Philippe Clement will be aware of the ghosts of Michael Beale. After the opening quarter of last season, with Giovanni van Bronckhorst dismissed, Beale guided a Rangers team to frequent success against every Scottish team bar Celtic. This counted for nothing; by the time Rangers were stuttering more regularly during the start of this campaign, Beale followed the route of Van Bronckhorst. At Rangers, there are wins and wins that matter.
Clement will also argue with legitimacy that his players can do no more. The general weakness of Scottish football is of no current concern to the Belgian. Rangers have won four out of four domestically since Clement took charge, with this dismissal of Heart of Midlothian even more comprehensive than the scoreline states.
Former Scotland manager Levein takes over at struggling St Johnstone
Former Scotland manager Craig Levein has been confirmed as the new manager of cinch Premiership bottom club St Johnstone. The McDiarmid Park outfit have announced the 59-year-old has signed a contract which runs until May 2026.
Levein, whose previous clubs include Hearts, Dundee United and Leicester, succeeds Steven MacLean, who left the Perth club last week.
Chief executive Stan Harris said: “I am delighted to welcome Craig to St Johnstone. Craig joins with vast experience having managed over 600 games, including having the highest honour of managing Scotland.
“We identified the need for experience to help guide St Johnstone through this difficult spell. We believe we have found that by appointing Craig. We wish Craig all the best in his new role and have no doubt we have picked the right candidate for the job.”
MacLean left Saints last week following a 4-0 defeat at St Mirren and despite a 2-1 win over Kilmarnock on Wednesday, Saints remain three points behind second-bottom Livingston.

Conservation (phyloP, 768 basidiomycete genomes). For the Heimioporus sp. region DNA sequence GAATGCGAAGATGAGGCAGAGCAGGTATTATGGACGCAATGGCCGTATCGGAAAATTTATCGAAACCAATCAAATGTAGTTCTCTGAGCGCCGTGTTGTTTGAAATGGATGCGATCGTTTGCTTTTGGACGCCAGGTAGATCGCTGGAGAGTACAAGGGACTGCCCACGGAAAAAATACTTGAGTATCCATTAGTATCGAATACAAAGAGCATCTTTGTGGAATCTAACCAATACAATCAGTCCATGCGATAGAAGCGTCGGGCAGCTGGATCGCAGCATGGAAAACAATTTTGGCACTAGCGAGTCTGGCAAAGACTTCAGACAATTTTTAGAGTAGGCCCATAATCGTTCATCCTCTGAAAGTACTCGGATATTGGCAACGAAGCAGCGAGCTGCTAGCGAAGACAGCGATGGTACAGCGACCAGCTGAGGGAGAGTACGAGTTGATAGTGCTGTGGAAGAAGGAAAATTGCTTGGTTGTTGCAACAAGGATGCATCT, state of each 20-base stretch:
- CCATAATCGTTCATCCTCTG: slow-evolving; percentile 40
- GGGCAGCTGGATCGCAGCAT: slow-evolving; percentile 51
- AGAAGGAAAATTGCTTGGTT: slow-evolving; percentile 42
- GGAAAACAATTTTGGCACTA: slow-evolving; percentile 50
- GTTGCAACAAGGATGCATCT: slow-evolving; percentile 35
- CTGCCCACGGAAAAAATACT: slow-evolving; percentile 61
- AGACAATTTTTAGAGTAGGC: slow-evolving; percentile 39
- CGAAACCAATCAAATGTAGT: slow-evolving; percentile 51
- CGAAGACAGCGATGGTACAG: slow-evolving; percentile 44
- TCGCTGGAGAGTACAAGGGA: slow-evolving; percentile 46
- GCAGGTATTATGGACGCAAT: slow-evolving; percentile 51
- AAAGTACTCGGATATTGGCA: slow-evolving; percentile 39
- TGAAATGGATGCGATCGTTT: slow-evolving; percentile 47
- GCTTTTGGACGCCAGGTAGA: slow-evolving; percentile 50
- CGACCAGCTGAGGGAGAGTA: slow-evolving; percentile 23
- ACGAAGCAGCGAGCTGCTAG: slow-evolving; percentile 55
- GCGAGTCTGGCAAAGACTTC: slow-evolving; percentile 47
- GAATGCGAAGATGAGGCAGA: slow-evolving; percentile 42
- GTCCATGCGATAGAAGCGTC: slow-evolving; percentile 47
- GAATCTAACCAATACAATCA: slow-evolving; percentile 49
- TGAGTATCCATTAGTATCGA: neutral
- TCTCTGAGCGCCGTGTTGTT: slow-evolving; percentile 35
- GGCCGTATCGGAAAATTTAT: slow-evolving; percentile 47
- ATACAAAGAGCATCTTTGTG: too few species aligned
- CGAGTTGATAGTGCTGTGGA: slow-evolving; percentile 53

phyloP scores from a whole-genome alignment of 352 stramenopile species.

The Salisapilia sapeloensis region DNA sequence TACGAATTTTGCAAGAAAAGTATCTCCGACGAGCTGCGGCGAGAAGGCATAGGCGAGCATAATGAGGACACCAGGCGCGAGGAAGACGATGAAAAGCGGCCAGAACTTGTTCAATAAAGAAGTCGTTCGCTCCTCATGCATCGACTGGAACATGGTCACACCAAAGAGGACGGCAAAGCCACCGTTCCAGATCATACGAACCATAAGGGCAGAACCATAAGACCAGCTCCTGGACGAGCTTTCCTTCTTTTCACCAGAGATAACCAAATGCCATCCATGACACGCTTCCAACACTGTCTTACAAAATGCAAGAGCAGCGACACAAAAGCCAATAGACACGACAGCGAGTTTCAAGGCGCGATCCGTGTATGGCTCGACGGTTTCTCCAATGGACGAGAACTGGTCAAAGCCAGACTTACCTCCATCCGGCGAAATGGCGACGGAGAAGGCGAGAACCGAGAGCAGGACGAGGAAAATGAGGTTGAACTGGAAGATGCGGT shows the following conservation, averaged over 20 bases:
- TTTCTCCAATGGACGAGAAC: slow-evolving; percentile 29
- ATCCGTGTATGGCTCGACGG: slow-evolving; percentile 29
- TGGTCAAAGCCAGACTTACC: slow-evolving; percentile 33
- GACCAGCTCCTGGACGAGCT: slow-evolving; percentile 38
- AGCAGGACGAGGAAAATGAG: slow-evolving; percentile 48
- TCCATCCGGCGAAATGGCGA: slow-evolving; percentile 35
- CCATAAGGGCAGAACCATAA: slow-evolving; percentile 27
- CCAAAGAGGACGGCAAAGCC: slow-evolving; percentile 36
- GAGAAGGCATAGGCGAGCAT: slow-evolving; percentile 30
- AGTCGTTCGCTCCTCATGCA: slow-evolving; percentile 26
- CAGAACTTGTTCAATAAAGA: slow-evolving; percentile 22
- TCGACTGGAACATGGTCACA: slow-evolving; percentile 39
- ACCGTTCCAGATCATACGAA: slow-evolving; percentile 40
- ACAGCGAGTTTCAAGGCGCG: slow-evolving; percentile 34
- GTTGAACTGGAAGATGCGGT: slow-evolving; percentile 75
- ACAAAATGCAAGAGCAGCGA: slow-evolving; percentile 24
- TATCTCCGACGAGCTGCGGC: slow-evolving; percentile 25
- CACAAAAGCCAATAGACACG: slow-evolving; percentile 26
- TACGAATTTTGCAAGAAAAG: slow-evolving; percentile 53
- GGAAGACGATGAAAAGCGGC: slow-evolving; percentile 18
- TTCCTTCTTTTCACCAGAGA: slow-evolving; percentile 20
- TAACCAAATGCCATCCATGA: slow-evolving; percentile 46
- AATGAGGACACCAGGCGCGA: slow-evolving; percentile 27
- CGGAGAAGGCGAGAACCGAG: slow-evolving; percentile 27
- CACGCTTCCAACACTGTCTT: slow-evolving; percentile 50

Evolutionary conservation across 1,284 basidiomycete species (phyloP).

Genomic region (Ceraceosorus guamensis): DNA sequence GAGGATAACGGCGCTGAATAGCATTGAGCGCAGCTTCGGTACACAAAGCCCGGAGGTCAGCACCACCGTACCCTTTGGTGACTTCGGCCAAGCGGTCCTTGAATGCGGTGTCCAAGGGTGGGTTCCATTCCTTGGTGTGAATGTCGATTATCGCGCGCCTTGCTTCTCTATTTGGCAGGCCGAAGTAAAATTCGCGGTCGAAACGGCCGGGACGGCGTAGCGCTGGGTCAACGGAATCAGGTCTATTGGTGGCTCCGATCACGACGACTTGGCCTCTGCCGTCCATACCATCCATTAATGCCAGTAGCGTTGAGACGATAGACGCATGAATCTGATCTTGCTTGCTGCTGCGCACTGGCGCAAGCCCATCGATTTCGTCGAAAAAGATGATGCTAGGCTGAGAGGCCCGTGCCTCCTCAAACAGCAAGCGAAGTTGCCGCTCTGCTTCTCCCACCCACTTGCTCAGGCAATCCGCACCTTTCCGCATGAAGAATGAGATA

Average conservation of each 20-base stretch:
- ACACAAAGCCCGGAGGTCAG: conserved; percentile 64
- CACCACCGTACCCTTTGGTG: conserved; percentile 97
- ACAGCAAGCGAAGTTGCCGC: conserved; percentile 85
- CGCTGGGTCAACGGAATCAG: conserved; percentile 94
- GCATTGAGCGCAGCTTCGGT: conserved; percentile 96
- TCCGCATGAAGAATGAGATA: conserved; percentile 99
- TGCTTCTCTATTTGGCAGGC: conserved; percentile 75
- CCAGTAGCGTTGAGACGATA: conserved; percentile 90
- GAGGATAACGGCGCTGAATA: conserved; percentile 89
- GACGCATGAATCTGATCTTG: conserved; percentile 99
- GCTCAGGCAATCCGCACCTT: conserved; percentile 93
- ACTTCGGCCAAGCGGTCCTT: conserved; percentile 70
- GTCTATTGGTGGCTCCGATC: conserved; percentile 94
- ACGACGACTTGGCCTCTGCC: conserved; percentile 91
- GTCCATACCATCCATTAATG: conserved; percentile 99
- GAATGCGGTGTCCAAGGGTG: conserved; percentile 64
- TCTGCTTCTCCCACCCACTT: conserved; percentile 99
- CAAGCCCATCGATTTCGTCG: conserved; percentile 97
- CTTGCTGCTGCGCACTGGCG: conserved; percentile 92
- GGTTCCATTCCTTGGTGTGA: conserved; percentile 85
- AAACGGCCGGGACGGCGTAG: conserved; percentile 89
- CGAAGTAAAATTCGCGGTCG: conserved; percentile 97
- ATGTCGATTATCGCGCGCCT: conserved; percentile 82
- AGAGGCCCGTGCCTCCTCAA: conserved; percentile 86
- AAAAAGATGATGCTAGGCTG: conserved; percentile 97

Levein’s first game will be the visit of Motherwell on Tuesday. Levein, who has left his role as club adviser at Brechin City, told SaintsTV: “I am delighted to be sitting here as the new St Johnstone manager. I believe we have a great squad here that can kick on and start to climb up the league.” PA Media
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Aberdeen lie in wait in the League Cup final next month, when Clement can add a note to his club’s recently sparse roll of honour. Trophies afford managerial leeway.
“I know the story we want to build here,” Clement said. “We are not going into a mode of satisfaction, that is a danger. The players can enjoy this evening but tomorrow I expect everybody to be focused again. OK, we are in a final but if you are in a quarter-final, a semi-final, a final it makes no difference. It is about winning something.
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“So far, I have only seen the players when they have had success. You need to see them after disappointment. So I am still in the observation phase in that sense.” Clement’s approach; understated, serious, free from bluster, already looks intriguing. Beale was undone in part by his own hubris. Handily for Rangers, complacency does not appear a Clement trait. He has no interest in merely talking the talk.